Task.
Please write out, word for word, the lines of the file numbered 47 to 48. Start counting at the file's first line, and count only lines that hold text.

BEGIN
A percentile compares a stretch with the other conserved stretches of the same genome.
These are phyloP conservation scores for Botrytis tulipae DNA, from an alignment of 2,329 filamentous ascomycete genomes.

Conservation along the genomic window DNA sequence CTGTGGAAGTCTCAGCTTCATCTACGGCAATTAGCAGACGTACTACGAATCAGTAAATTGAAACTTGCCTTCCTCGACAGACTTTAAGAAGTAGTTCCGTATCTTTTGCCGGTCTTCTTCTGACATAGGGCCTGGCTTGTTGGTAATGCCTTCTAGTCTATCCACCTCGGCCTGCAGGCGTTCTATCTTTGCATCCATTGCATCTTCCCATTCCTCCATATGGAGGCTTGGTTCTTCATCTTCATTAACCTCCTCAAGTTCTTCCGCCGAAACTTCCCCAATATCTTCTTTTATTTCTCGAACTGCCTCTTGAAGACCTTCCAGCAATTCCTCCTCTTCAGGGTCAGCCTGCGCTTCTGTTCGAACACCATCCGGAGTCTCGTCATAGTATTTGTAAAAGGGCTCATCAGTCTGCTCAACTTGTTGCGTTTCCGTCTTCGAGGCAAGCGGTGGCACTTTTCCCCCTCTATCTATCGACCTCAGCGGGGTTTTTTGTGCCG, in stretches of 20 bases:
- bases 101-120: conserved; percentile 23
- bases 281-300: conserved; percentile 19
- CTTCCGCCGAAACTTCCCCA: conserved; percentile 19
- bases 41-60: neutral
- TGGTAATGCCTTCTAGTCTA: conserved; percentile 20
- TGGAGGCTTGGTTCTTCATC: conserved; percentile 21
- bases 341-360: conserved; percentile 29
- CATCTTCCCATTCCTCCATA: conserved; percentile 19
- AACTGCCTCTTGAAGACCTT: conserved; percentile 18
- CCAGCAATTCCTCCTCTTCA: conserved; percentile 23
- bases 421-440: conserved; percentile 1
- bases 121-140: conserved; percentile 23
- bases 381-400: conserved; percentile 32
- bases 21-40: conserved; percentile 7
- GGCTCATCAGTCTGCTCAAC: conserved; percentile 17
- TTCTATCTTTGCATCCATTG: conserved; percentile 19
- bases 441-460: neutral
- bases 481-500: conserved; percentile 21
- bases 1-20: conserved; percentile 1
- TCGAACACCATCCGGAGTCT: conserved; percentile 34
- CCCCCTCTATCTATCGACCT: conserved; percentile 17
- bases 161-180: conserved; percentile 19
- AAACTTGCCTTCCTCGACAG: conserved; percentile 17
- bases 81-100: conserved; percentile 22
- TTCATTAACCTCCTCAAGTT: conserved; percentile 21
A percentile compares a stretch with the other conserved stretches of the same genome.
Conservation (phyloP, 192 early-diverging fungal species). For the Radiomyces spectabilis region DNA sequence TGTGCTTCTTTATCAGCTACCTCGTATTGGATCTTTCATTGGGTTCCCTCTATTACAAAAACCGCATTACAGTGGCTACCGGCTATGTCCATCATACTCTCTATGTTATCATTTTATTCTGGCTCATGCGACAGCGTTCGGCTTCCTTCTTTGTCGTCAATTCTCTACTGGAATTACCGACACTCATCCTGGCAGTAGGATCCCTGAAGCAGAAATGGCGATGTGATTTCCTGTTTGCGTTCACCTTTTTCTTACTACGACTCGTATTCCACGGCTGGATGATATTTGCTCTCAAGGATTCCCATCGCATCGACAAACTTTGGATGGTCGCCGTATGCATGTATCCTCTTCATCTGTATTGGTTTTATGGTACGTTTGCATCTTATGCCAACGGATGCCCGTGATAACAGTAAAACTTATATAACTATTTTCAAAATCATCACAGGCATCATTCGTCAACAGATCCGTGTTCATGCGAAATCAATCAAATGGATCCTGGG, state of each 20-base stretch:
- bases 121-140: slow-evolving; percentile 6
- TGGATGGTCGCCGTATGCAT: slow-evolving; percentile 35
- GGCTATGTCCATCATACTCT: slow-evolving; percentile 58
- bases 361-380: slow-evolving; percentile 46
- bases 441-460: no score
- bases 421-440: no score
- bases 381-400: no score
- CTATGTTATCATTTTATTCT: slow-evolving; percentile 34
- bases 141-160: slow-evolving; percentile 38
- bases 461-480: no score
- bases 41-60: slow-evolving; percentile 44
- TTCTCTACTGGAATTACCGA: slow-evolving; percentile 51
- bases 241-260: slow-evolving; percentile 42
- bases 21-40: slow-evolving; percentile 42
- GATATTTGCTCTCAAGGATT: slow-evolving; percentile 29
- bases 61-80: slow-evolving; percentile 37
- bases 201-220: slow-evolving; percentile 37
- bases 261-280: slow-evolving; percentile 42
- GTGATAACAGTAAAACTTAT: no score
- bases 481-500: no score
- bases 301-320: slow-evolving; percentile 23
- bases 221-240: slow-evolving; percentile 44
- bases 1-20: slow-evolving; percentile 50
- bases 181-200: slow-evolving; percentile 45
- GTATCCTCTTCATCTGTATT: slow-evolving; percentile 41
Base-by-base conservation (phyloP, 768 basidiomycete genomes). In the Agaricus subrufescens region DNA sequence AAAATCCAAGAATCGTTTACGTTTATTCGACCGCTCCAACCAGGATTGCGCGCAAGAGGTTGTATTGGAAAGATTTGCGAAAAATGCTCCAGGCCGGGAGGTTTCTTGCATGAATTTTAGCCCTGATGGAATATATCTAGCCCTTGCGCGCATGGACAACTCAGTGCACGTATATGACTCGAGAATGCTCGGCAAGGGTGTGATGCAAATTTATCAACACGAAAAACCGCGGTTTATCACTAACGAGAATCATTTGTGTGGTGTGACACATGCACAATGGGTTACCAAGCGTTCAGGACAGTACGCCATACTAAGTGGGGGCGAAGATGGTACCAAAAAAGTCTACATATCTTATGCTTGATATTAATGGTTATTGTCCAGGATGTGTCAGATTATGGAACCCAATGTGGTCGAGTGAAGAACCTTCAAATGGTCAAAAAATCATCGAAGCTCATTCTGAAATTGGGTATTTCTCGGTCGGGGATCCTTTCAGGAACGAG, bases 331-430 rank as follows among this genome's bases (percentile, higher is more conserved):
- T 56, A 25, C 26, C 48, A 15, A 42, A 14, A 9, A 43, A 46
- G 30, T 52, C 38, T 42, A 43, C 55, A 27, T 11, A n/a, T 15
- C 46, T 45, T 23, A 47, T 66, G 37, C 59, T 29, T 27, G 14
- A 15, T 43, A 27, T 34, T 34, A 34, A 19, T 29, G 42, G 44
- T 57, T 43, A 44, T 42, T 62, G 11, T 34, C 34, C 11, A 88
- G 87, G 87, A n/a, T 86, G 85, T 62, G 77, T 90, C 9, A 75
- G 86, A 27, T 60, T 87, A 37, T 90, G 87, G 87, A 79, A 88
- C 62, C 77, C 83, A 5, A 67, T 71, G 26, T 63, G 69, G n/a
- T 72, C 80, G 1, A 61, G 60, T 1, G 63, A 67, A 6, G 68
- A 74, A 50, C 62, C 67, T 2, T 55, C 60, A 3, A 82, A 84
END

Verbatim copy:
- bases 201-220: slow-evolving; percentile 37
- bases 261-280: slow-evolving; percentile 42